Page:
December 9, 2022

Archives for February 2004

Must-Read Books: Readers' Choices

Last week, I asked readers to name five must-read books on science and technology. The results are below. I included nominations from my comments section, from the comments over at Crooked Timber, and from any other blogs I spotted. This represents the consensus of about thirty people.

The most-mentioned book was Hofstadter’s Goedel, Escher, Bach, which received eight votes. Interestingly, GEB was the only book that received negative votes (urging me not to include it). One of the negative voters called it a “show-off book”.

The results:

Rank Book Author Votes
1 Goedel, Escher, Bach Hofstadter 8
2 Guns, Germs, and Steel Diamond 6
3 (tie) On the Origin of Species Darwin 5
3 (tie) The Character of Physical Law Feynman 5
5 (tie) A Brief History of Time Hawking 4
5 (tie) What is Mathematics? Courant, Robbins 4
5 (tie) The Selfish Gene Dawkins 4
8 (tie) QED Feynman 3
8 (tie) The Visual Display of Quantitative Information Tufte 3
8 (tie) The Double Helix Watson, Crick 3

Six books received two votes: Kuhn’s The Structure of Scientific Revolutions, Feynman’s The Feynman Lectures on Physics, Freud’s Interpretation of Dreams, Medawar’s The Limits of Science, Pinker’s The Blank Slate, and Schneier’s Beyond Fear. Eighty-five books received a single mention.

As in the university presidents’ survey, the respondents to my query showed a notable lack of consensus.

I’ll post my list tomorrow.

California Court: DeCSS Not a Trade Secret

A California state appeals court has ruled in DVD-CCA v. Bunner, holding that the DeCSS program is not a trade secret, so a lower court was wrong to order Andrew Bunner not to post the program on his website.

DeCSS, you may recall, is a program that decrypts data from DVDs. It’s posted at hundreds or thousands of places on the net. Since the program was already widespread before Bunner posted it, DVD-CCA had no argument that Bunner’s posting posed any additional danger. The court also noted that Bunner played no role in the initial disclosure and spread of DeCSS.

This is a sensible ruling. The only surprise is that it took the California courts so long to reach this conclusion.

(I should note that the court left open the possibility that DVD-CCA could present more evidence to prove the trade secret status of DeCSS; but it’s hard to imagine what evidence could exist that they haven’t already presented.)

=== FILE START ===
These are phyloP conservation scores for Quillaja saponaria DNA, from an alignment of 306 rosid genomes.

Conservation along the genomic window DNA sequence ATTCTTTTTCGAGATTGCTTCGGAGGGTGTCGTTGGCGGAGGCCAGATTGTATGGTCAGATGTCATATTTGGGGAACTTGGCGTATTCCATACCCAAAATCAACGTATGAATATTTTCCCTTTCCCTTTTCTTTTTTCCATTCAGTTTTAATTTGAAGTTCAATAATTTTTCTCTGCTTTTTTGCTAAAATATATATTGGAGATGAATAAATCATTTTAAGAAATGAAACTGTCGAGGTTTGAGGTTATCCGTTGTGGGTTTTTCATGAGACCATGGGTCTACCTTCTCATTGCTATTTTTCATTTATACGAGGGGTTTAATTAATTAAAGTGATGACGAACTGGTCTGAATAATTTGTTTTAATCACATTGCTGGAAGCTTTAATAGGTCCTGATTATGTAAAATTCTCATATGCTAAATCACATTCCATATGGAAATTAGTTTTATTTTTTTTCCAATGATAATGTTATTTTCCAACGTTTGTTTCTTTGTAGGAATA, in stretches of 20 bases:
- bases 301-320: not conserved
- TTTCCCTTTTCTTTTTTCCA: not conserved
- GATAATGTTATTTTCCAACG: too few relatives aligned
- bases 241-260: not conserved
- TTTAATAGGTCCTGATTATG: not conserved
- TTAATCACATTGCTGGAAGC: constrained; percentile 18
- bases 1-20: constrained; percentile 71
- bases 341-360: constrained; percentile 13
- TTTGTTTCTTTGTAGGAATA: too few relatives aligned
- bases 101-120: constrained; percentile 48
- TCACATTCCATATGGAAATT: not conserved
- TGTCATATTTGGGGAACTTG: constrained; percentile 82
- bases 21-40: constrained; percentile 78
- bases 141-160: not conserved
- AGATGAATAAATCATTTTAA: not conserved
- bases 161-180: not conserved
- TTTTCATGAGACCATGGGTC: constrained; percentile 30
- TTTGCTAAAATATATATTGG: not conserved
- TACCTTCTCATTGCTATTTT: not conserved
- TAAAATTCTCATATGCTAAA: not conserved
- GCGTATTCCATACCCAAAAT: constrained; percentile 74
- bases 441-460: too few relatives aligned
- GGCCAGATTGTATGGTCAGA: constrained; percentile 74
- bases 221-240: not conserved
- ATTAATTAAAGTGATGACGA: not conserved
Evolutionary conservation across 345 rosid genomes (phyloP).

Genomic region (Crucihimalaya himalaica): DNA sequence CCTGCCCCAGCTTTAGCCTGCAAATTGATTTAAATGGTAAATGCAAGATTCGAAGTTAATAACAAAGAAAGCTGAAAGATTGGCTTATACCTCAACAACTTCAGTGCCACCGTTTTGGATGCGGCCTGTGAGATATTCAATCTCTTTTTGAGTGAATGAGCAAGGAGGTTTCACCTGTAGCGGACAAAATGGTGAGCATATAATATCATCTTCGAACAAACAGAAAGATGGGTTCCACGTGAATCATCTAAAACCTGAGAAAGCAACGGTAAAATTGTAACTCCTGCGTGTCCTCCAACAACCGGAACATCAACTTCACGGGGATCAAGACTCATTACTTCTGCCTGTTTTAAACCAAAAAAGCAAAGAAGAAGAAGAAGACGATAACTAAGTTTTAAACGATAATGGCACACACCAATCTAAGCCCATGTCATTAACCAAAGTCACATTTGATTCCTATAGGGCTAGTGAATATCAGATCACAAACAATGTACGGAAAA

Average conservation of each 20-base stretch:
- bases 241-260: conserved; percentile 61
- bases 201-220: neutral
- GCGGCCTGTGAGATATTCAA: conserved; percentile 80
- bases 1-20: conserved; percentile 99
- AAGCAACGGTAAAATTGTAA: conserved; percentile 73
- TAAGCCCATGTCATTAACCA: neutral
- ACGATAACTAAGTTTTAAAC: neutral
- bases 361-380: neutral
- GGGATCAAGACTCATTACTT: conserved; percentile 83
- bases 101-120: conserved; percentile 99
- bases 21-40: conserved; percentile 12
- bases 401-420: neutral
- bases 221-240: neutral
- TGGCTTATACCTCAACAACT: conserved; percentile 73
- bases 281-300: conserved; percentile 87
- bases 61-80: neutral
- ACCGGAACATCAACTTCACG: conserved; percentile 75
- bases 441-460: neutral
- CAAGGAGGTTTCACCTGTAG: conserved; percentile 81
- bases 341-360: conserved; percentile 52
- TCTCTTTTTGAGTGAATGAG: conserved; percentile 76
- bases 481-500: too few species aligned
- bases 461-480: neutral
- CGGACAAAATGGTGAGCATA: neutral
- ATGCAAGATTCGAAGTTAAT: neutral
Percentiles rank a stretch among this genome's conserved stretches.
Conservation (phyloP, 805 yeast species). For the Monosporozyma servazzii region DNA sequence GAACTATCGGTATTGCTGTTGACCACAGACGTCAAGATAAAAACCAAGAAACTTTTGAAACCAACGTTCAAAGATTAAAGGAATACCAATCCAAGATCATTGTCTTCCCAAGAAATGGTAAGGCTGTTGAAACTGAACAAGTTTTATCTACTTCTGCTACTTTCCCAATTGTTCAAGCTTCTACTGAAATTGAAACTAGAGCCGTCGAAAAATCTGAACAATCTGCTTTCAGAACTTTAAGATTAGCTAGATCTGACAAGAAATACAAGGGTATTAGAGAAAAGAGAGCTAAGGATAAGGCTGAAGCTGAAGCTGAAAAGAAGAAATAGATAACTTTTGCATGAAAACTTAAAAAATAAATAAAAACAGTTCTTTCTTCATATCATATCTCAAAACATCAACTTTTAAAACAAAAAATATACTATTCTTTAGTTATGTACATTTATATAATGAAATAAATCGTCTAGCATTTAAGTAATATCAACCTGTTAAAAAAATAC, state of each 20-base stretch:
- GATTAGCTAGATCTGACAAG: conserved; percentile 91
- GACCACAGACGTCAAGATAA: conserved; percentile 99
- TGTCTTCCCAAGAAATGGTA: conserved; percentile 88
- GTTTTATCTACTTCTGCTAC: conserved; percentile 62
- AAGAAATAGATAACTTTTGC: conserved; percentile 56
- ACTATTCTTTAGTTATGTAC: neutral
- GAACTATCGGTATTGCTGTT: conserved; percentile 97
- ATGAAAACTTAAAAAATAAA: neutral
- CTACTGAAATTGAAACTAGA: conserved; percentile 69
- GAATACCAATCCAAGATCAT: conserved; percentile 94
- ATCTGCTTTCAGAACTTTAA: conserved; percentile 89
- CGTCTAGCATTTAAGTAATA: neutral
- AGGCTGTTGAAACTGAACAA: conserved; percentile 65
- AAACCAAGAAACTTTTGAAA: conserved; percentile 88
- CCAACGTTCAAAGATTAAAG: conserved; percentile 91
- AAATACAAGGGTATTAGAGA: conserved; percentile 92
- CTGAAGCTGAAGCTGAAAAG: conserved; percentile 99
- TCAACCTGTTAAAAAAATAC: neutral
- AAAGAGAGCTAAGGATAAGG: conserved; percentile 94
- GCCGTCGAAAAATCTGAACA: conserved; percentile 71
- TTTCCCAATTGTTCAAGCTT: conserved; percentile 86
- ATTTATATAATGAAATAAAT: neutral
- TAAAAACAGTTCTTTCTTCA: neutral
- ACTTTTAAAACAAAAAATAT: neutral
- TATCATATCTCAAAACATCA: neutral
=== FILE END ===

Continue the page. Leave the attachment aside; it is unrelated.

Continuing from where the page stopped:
Jason Shultz has a collection of quotes from the opinion.

Paris Hilton: Auteur

Some day a great book will be written, dissecting the current copyright mania. And the page-three example, showing just how ridiculous things got, will be this: a legal dispute over whether Paris Hilton can claim authorship of the infamous video.

[Link credit: James Grimmelmann at LawMeme.]

U.S. Fed Trojan-Horse Technology to Soviet Spies

The U.S. fed booby-trapped technology to Soviet economic spies in the 1980’s, according to a new book by former Air Force secretary Thomas C. Reed. This was reported in a front-page story by David E. Hoffman, in today’s Washington Post. Reed says that the CIA, on discovering secret Soviet purchases of sensitive U.S. technology, decided to poison the well by feeding the Soviet technology collectors booby-trapped versions of U.S. products.

The effort was successful, according to Reed, with the biggest impact being an enormous gas pipeline explosion, caused by time-triggered code hidden in the pipeline control software. This confirms a story told by William Safire several weeks ago.

Great Books vs. Must-Read Books

Dan Simon has an interesting reaction to my post on must-read books in science and technology. I can’t do Dan’s post justice with a single quote, but here’s a sample:

[T]he Great Books of science–and they do exist: viz., Euclid’s Elements, Newton’s Principia–simply don’t occupy the same place in the scientific world that the Great Books hold in the humanities and related disciplines. No half-decent undergraduate curriculum, for example, would allow its literature students to escape deep familiarity with Hamlet, its philosophy majors to avoid studying The Republic, its classicists to skimp on the Odyssey, its divinity students not to delve deeply into the Bible, or its budding political scientists to pass on The Prince.

But few geometers feel any need to familiarize themselves with geometry as Euclid explained it; nor do physicists feel incomplete without understanding Newton’s original notation for his laws of motion. And I would much sooner encourage students to master a few basic college texts in math, sciences and engineering than push them to grapple with the same concepts by studying the original works that introduced them. The originals, after all, each represented one farsighted individual’s brilliant-but-still-hazy insight, which has since been clarified and extended far beyond that first attempt at elucidation.

In formulating my own must-read list, I found myself identifying the most important ideas in science, and then asking which books best convey those ideas. An example: evolution is one of the great ideas in science; but which book should we recommend to students? Darwin’s Origin of Species was a tremendous achievement and remains interesting today. But with the benefit of more than a century of further work and discussion, today’s scientists understand the mechanisms and implications of evolution much better than Darwin did. We just can’t justify withholding the best ideas from our hypothetical student, and so Darwin gets bumped off the list. Origin of Species is still a Great Book, but it’s no longer a must-read book.